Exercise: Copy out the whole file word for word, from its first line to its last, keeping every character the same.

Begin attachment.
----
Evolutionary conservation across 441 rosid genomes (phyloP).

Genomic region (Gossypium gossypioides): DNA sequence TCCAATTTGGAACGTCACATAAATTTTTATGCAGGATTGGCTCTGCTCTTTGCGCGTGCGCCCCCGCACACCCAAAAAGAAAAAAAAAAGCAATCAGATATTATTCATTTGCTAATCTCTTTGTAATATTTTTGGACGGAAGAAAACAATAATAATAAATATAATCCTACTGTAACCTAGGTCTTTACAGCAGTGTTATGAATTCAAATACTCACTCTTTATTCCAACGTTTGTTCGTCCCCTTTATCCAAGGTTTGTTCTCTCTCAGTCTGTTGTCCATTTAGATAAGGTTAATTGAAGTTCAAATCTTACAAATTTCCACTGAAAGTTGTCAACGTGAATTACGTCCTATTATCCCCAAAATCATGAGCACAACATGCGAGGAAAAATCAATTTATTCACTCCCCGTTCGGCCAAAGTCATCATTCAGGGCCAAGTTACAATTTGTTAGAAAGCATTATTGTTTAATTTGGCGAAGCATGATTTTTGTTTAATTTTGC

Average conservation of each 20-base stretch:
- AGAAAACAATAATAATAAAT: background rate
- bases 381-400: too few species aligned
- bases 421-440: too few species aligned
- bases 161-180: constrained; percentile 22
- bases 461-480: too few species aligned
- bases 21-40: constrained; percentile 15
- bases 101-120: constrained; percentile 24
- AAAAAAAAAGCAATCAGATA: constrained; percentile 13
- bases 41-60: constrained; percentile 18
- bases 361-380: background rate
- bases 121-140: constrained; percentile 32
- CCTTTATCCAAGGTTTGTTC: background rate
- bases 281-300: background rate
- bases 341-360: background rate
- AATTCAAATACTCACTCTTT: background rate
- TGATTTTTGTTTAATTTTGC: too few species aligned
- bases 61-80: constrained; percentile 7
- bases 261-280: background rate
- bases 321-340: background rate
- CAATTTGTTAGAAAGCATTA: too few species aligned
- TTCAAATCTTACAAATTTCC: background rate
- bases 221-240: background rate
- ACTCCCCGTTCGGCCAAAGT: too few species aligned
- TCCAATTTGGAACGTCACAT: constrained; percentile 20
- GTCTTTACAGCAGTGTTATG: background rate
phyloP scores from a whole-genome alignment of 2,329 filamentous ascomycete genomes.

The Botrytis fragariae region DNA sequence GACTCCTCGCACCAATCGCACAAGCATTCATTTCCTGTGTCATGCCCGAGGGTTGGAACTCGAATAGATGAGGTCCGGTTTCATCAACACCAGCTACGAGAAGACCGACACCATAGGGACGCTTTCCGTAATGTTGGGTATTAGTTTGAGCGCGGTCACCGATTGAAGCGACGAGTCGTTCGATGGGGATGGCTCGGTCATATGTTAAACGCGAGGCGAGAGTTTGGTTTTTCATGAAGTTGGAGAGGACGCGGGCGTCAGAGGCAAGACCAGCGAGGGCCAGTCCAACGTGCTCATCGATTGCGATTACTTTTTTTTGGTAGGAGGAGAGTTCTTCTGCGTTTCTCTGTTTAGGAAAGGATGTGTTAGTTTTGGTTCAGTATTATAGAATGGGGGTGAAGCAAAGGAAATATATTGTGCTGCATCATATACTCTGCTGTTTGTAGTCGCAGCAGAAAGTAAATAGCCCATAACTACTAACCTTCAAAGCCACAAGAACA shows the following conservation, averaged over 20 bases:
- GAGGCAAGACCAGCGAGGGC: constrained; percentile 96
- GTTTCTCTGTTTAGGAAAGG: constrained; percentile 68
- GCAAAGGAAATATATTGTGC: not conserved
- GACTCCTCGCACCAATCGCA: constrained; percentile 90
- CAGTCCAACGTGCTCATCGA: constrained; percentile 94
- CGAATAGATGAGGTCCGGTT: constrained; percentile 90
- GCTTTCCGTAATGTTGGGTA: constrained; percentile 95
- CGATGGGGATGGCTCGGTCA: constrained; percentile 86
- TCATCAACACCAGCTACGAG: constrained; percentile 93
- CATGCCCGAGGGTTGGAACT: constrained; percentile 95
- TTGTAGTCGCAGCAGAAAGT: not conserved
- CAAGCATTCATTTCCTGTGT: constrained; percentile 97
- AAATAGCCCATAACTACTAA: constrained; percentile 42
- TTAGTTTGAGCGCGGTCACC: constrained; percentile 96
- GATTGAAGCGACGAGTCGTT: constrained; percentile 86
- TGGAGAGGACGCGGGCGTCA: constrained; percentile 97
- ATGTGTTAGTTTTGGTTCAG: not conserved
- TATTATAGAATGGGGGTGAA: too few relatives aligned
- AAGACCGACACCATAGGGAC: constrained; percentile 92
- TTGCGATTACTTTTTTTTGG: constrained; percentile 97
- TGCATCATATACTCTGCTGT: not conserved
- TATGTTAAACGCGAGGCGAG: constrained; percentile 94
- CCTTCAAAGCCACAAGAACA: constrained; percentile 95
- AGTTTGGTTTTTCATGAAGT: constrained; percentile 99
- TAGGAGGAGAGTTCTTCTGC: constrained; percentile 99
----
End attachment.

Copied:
Evolutionary conservation across 441 rosid genomes (phyloP).

Genomic region (Gossypium gossypioides): DNA sequence TCCAATTTGGAACGTCACATAAATTTTTATGCAGGATTGGCTCTGCTCTTTGCGCGTGCGCCCCCGCACACCCAAAAAGAAAAAAAAAAGCAATCAGATATTATTCATTTGCTAATCTCTTTGTAATATTTTTGGACGGAAGAAAACAATAATAATAAATATAATCCTACTGTAACCTAGGTCTTTACAGCAGTGTTATGAATTCAAATACTCACTCTTTATTCCAACGTTTGTTCGTCCCCTTTATCCAAGGTTTGTTCTCTCTCAGTCTGTTGTCCATTTAGATAAGGTTAATTGAAGTTCAAATCTTACAAATTTCCACTGAAAGTTGTCAACGTGAATTACGTCCTATTATCCCCAAAATCATGAGCACAACATGCGAGGAAAAATCAATTTATTCACTCCCCGTTCGGCCAAAGTCATCATTCAGGGCCAAGTTACAATTTGTTAGAAAGCATTATTGTTTAATTTGGCGAAGCATGATTTTTGTTTAATTTTGC

Average conservation of each 20-base stretch:
- AGAAAACAATAATAATAAAT: background rate
- bases 381-400: too few species aligned
- bases 421-440: too few species aligned
- bases 161-180: constrained; percentile 22
- bases 461-480: too few species aligned
- bases 21-40: constrained; percentile 15
- bases 101-120: constrained; percentile 24
- AAAAAAAAAGCAATCAGATA: constrained; percentile 13
- bases 41-60: constrained; percentile 18
- bases 361-380: background rate
- bases 121-140: constrained; percentile 32
- CCTTTATCCAAGGTTTGTTC: background rate
- bases 281-300: background rate
- bases 341-360: background rate
- AATTCAAATACTCACTCTTT: background rate
- TGATTTTTGTTTAATTTTGC: too few species aligned
- bases 61-80: constrained; percentile 7
- bases 261-280: background rate
- bases 321-340: background rate
- CAATTTGTTAGAAAGCATTA: too few species aligned
- TTCAAATCTTACAAATTTCC: background rate
- bases 221-240: background rate
- ACTCCCCGTTCGGCCAAAGT: too few species aligned
- TCCAATTTGGAACGTCACAT: constrained; percentile 20
- GTCTTTACAGCAGTGTTATG: background rate
phyloP scores from a whole-genome alignment of 2,329 filamentous ascomycete genomes.

The Botrytis fragariae region DNA sequence GACTCCTCGCACCAATCGCACAAGCATTCATTTCCTGTGTCATGCCCGAGGGTTGGAACTCGAATAGATGAGGTCCGGTTTCATCAACACCAGCTACGAGAAGACCGACACCATAGGGACGCTTTCCGTAATGTTGGGTATTAGTTTGAGCGCGGTCACCGATTGAAGCGACGAGTCGTTCGATGGGGATGGCTCGGTCATATGTTAAACGCGAGGCGAGAGTTTGGTTTTTCATGAAGTTGGAGAGGACGCGGGCGTCAGAGGCAAGACCAGCGAGGGCCAGTCCAACGTGCTCATCGATTGCGATTACTTTTTTTTGGTAGGAGGAGAGTTCTTCTGCGTTTCTCTGTTTAGGAAAGGATGTGTTAGTTTTGGTTCAGTATTATAGAATGGGGGTGAAGCAAAGGAAATATATTGTGCTGCATCATATACTCTGCTGTTTGTAGTCGCAGCAGAAAGTAAATAGCCCATAACTACTAACCTTCAAAGCCACAAGAACA shows the following conservation, averaged over 20 bases:
- GAGGCAAGACCAGCGAGGGC: constrained; percentile 96
- GTTTCTCTGTTTAGGAAAGG: constrained; percentile 68
- GCAAAGGAAATATATTGTGC: not conserved
- GACTCCTCGCACCAATCGCA: constrained; percentile 90
- CAGTCCAACGTGCTCATCGA: constrained; percentile 94
- CGAATAGATGAGGTCCGGTT: constrained; percentile 90
- GCTTTCCGTAATGTTGGGTA: constrained; percentile 95
- CGATGGGGATGGCTCGGTCA: constrained; percentile 86
- TCATCAACACCAGCTACGAG: constrained; percentile 93
- CATGCCCGAGGGTTGGAACT: constrained; percentile 95
- TTGTAGTCGCAGCAGAAAGT: not conserved
- CAAGCATTCATTTCCTGTGT: constrained; percentile 97
- AAATAGCCCATAACTACTAA: constrained; percentile 42
- TTAGTTTGAGCGCGGTCACC: constrained; percentile 96
- GATTGAAGCGACGAGTCGTT: constrained; percentile 86
- TGGAGAGGACGCGGGCGTCA: constrained; percentile 97
- ATGTGTTAGTTTTGGTTCAG: not conserved
- TATTATAGAATGGGGGTGAA: too few relatives aligned
- AAGACCGACACCATAGGGAC: constrained; percentile 92
- TTGCGATTACTTTTTTTTGG: constrained; percentile 97
- TGCATCATATACTCTGCTGT: not conserved
- TATGTTAAACGCGAGGCGAG: constrained; percentile 94
- CCTTCAAAGCCACAAGAACA: constrained; percentile 95
- AGTTTGGTTTTTCATGAAGT: constrained; percentile 99
- TAGGAGGAGAGTTCTTCTGC: constrained; percentile 99